The Court observed that while it was permitting the UOI and MOD to apply a DL-PS configuration to the highways, the matter had not, yet reached its culmination. The Court observed that there may have been disagreement between the members of HPC regarding road-width issue but they unanimously agreed on the other environmental issues.

The Court analysed various recommendations of the HPC and proceeded to deal with the environmental issues at hand. The Court held that the analysis by the HPC was comprehensive and based on empirical and scientific data. The Court noted that the health of the environment and the effects on individuals who inhabit the area was also at stage in the subject project. The Court held that piecemeal implementation of some of the mitigation measures for the protection of the environment would not pass muster. Certain observations of the Court, being apposite, are extracted hereafter:-

"More than anything else, this requires a concerned shift in the approach which has been adopted till date. Making the Project environmentally compliant should not be seen a "checkbox" to be obtained on the path to development, but rather as the path to sustained development itself. Thus, the measures adopted have to be well thought out and should actually address the specific concerns associated with the Project. Understandably, this may make the Project costlier, but that cannot be a valid justification to not operate within the framework of the environmental rule of law and sustainable development. In its bid to make theproject more environmentally conscious, it is also imperative that the MoRTH and MoD be transparent in the measures they adopt, in order for them to be held publicly accountable by spirited citizens. Thus, we direct that the MoRTH and MoD can proceed with the Project subject to the condition that it addresses all the concerns which have been raised by the HPC and enumerated by this Court in Section F.2.1 of this judgment, through the recommendations mentioned accompanying these concerns (in paragraphs 82, 83, 85, 87, 88, 90, 91, 92 and 94 of this judgment)."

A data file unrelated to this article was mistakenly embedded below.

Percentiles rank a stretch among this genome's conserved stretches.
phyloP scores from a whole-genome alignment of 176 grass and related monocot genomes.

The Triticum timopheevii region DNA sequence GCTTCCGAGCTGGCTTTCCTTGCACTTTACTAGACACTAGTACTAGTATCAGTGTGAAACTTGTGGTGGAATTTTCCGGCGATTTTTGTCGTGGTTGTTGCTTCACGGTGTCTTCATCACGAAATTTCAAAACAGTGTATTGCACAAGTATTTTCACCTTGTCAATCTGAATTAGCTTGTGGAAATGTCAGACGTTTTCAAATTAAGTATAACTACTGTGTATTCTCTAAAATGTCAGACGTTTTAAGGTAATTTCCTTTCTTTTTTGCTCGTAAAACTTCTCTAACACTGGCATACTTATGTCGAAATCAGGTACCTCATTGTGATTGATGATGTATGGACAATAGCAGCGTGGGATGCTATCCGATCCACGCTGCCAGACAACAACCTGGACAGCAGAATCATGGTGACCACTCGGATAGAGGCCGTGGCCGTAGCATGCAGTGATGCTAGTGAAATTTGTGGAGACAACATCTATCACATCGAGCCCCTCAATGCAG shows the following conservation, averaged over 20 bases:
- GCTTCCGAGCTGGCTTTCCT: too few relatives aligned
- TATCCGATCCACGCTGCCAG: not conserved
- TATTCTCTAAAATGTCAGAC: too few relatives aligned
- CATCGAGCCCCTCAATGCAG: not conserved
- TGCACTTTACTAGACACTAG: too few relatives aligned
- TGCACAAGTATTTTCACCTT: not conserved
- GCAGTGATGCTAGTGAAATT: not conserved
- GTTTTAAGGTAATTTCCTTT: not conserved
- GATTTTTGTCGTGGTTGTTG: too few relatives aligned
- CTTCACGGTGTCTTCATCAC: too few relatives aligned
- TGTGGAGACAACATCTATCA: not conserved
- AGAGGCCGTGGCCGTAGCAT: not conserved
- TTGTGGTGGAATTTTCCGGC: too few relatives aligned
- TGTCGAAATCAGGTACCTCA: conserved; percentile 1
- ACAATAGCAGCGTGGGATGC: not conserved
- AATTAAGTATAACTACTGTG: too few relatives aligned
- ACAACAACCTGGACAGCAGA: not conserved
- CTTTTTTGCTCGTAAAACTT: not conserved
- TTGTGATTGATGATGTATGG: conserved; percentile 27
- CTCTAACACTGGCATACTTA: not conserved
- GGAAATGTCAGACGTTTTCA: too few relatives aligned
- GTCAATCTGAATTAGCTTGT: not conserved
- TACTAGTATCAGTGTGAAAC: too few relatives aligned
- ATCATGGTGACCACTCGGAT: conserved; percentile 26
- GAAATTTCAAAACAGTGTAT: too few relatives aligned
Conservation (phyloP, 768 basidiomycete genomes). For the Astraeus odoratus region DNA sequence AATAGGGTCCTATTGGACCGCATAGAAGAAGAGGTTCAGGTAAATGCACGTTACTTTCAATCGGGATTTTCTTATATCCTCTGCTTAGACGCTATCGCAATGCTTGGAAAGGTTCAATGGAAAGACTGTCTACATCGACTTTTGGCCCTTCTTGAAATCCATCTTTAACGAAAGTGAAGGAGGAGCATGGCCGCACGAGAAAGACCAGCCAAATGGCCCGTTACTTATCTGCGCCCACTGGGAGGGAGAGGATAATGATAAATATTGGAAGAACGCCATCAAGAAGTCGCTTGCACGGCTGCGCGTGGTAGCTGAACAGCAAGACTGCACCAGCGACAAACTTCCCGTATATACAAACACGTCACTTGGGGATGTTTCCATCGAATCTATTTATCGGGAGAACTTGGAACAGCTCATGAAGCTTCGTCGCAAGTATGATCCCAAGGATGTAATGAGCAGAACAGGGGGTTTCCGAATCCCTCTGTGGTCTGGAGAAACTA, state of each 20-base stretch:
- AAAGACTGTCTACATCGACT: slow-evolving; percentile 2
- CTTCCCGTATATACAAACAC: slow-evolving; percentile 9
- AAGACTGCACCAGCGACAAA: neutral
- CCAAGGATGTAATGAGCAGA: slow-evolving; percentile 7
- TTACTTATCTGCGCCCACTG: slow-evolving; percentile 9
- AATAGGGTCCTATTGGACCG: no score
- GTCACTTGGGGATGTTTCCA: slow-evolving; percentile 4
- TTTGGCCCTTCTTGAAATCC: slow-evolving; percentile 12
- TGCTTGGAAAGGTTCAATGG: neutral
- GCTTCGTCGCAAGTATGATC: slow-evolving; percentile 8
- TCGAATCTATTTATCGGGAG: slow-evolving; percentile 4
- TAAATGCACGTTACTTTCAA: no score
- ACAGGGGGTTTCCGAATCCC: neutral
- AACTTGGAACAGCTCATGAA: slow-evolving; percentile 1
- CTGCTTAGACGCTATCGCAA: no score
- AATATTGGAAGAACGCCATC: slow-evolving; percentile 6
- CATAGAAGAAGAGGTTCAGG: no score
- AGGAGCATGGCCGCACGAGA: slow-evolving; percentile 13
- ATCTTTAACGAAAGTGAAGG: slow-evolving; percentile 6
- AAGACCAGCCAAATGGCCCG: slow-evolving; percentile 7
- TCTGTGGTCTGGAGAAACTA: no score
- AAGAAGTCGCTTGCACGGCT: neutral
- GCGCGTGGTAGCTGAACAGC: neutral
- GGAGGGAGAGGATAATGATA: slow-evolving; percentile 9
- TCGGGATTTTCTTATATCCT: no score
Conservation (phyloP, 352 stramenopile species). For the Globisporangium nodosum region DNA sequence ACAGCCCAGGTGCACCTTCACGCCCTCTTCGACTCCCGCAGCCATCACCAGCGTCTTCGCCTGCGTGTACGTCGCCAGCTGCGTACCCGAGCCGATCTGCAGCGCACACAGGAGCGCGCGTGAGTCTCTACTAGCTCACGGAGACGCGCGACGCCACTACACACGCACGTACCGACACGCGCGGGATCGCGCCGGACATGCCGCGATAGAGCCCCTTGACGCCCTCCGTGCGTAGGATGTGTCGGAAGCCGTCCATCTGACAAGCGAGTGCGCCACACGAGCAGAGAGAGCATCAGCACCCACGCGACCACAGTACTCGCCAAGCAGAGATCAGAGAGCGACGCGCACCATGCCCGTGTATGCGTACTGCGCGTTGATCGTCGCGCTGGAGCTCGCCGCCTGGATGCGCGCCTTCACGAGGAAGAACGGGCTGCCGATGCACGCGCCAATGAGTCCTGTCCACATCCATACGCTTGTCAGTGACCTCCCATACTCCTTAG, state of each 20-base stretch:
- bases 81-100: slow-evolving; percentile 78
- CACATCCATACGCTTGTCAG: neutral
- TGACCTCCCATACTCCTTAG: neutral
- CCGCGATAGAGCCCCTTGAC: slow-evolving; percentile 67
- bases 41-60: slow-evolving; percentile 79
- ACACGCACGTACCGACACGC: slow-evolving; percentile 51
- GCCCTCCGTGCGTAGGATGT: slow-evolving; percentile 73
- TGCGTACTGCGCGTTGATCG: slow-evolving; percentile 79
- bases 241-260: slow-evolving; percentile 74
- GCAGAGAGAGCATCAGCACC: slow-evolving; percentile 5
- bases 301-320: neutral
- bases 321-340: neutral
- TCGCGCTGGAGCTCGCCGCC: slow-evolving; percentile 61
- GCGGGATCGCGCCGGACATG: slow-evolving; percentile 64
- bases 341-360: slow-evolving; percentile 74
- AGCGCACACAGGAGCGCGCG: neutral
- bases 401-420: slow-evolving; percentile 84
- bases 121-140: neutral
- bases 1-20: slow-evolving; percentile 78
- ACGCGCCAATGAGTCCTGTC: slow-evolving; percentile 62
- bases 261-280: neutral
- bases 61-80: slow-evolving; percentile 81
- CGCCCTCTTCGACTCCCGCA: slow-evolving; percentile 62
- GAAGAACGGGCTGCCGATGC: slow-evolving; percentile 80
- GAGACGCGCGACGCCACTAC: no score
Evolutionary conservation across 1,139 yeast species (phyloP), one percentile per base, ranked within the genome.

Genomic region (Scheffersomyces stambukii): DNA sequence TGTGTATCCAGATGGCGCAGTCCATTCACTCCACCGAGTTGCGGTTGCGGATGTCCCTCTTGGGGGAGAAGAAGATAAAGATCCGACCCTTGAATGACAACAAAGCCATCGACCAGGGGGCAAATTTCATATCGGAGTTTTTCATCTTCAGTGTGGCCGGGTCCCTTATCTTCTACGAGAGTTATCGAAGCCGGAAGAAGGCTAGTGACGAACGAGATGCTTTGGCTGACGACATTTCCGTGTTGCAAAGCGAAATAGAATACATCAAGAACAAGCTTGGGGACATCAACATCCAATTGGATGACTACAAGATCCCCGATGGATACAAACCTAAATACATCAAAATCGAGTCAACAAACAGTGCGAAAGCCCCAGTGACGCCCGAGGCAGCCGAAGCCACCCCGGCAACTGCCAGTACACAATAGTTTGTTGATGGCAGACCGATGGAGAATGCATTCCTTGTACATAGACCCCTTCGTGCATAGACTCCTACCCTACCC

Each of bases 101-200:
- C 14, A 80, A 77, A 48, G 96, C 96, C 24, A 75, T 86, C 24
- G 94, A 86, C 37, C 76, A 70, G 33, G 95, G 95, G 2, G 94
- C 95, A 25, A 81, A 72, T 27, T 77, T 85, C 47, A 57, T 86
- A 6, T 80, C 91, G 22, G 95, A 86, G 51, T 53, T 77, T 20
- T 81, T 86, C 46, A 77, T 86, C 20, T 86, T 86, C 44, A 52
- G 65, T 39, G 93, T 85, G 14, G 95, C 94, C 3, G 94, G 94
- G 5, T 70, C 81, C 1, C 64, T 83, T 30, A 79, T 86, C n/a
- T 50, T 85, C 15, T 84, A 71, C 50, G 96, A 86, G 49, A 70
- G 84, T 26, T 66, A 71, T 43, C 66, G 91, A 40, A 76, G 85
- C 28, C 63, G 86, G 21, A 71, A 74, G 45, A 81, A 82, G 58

The Court permitted the DLPS configuration for the three strategic highways qua which the relief was claimed. Importantly, the Court, in order to ensure implementation of the recommendations, directed setting up of an 'Oversight Committee' that would report to the apex Court directly.

The Court appointed Justice AK Sikri as the Chairperson, aided by a representative of National Environmental Engineering Research Institute and a representative of Forest Research Institute Deemed to Be University, Dehradun.

The Court clarified that the objective of the oversight committee was to assess the implementation of the recommendation of the HPC. The Court also clarified that implementation of recommendations qua national highways from Rishikesh to Mana, Rishikesh to Gangotri, and Tanakpur to Pithoragarh, shall now fall under the purview of the Oversight Committee.

Accordingly, the MA filed by the MoD was allowed, which was made conditional on fulfilment of the conditions outlined the judgement of the Apex Court.